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Privacy Power Wireless Networking Your Rights Online

Some Smart Meters Broadcast Readings in the Clear 138

alphadogg writes "University of South Carolina have discovered that some types of electricity meter are broadcasting unencrypted information that, with the right software, would enable eavesdroppers to determine whether you're at home. The meters, called AMR (automatic meter reading) in the utility industry, are a first-generation smart meter technology and they are installed in one third of American homes and businesses. They are intended to make it easy for utilities to collect meter readings. Instead of requiring access to your home, workers need simply drive or walk by a house with a handheld terminal and the current meter reading can be received." Perhaps more distressing, given trends in 4th amendment interpretation, I bet the transmissions are open game for law enforcement.
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Some Smart Meters Broadcast Readings in the Clear

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  • by Sarten-X ( 1102295 ) on Monday November 05, 2012 @08:29PM (#41888437) Homepage

    Or a thief could just go jogging around the block for a while in the morning.

    Reconnaissance on a big public target like a house is trivially easy, even without exploiting new technology, but let's all go ahead and panic now that it's been brought to our attention.

  • Re:Not home? (Score:3, Informative)

    by Spy Handler ( 822350 ) on Monday November 05, 2012 @08:31PM (#41888465) Homepage Journal

    The tools were simple: a $1,000 Universal Software Radio Peripheral software-defined radio, an amplifier, and the freeware GNU Radio software, plus of course, the team's knowledge of wireless protocols and data processing.

    Yeah really, it's not like home burglars are gonna buy this equipment, enroll in CS/EE courses at the local university, and learn wireless protocols so they can figure out if the owner is home before they rob it.

    The submitter's distress over 4th amendment rights is equally stupid. If the spooks and cops wanna know your power usage, they can just pick up the phone and call the power company.

  • by Copperhamster ( 1031604 ) on Monday November 05, 2012 @09:14PM (#41888879)

    I know something about these meters. First of all, they give you the current meter reading in KWH, not how much current is currently in use; you would have to take multiple samples to get that.
    Second of all, they are very omnidirectional and have a reasonable range, so someone can read them from the street on most houses. Which means they get several houses with any reader. The unique identifier is easily determinable, in our case it's stamped on the back side of the meter, all you have to do is pull it off the base and check it. The meters are programmed with a route and subroute number, and respond to an unencrypted transmission asking for their info by broadcasting it.
    As far as the 4th amendment is concerned, the police would need a warrant to get all the bits and pieces together to connect a particular meter with a particular house in the first place.
    Finally, the readers cost us roughly $8k each. While I'm sure it's doable cheaper, I don't see people putting that kind of effort into this. Especially as the same info can be gotten by walking up and looking at the meter. While I certainly have my concerns of security for real 'smart meters' these are not what we should focus on.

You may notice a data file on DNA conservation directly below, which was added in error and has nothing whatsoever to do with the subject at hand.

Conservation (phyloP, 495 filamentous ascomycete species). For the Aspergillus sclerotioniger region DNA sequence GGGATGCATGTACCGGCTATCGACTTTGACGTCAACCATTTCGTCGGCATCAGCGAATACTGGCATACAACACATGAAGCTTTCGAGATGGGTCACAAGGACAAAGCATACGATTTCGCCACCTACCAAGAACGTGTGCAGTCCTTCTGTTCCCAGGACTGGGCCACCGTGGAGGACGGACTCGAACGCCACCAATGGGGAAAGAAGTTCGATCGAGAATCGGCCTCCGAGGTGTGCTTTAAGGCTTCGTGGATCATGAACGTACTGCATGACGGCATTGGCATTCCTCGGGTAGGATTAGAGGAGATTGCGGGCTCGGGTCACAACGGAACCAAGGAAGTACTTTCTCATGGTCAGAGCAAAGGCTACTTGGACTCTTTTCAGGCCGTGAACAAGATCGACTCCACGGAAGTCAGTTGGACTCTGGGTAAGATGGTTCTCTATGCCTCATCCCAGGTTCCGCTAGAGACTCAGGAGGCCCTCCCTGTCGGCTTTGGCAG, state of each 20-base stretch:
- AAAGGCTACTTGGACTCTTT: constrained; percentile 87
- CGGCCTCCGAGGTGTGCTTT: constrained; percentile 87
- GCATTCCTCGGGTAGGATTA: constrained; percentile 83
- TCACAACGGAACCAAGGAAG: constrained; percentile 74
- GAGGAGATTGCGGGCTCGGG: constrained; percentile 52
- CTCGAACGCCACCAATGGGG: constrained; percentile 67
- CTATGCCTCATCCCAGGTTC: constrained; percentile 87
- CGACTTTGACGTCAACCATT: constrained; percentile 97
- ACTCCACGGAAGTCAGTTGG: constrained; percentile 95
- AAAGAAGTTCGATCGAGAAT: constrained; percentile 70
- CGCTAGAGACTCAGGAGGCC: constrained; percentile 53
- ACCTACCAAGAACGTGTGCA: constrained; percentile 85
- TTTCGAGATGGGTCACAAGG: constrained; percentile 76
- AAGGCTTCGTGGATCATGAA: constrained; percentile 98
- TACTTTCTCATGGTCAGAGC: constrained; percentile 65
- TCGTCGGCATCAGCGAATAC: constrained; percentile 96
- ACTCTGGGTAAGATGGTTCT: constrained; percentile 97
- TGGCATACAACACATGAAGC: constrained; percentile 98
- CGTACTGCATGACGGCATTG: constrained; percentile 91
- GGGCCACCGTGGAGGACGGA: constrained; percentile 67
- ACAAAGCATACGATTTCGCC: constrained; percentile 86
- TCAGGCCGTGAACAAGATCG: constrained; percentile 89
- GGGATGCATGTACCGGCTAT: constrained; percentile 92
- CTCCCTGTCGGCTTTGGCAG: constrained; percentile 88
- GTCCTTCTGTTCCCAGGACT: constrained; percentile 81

• by EmagGeek ( 574360 ) <(gterich) (at) (> on Monday November 05, 2012 @10:11PM (#41889427) Journal

    Pot farms usually bypass their meter so their high usage doesn't show up. Utilities already report irregular usage to Law Enforcement based on their normal readings. There's no need for LE to go war driving. The utilities furnish that information already.

  • by Anonymous Coward on Monday November 05, 2012 @11:20PM (#41889911)

    There is already a cheap way to do that for digital SLR camera using photographic film to block visible light. My hobbyist friend does it to take infrared photography. It is so amazing how the world looks in infrared:

  • by icebraining ( 1313345 ) on Tuesday November 06, 2012 @06:16AM (#41891669) Homepage

    That is not the wavelength you're looking for. Cheap cameras can see into the near infrared, not the mid/long infrared of thermal imaging.

  • Re:Not home? (Score:4, Informative)

    by AmiMoJo ( 196126 ) * <> on Tuesday November 06, 2012 @08:41AM (#41892213) Homepage Journal

    I develop similar products for the water industry, and we actually looked at interoperability with meter reading equipment, so I know of what I speak.

    You don't really need a $1000 SDR. In fact a cheap $20 one off eBay will work, but actually all of this kit uses a small number of widely available radio chipsets (e.g. Texas 11xx range), usually on 868MHz or sometimes on one of the reserved meter reading bands. Often the protocol is wireless MBUS, sometimes it is a simple proprietary one.

    You can buy modules with amplifiers built in for $20, and then you just need a good antenna and some programming knowledge. It wouldn't be hard to develop a little device that reads the data, just like the ones the power company uses, and sell it for say $200. No skill required to use it. The only plus side is that they don't usually transmit the property address with the power consumption data, only a customer ID or something like that, so it could be hard to tell which reading belongs to which house.

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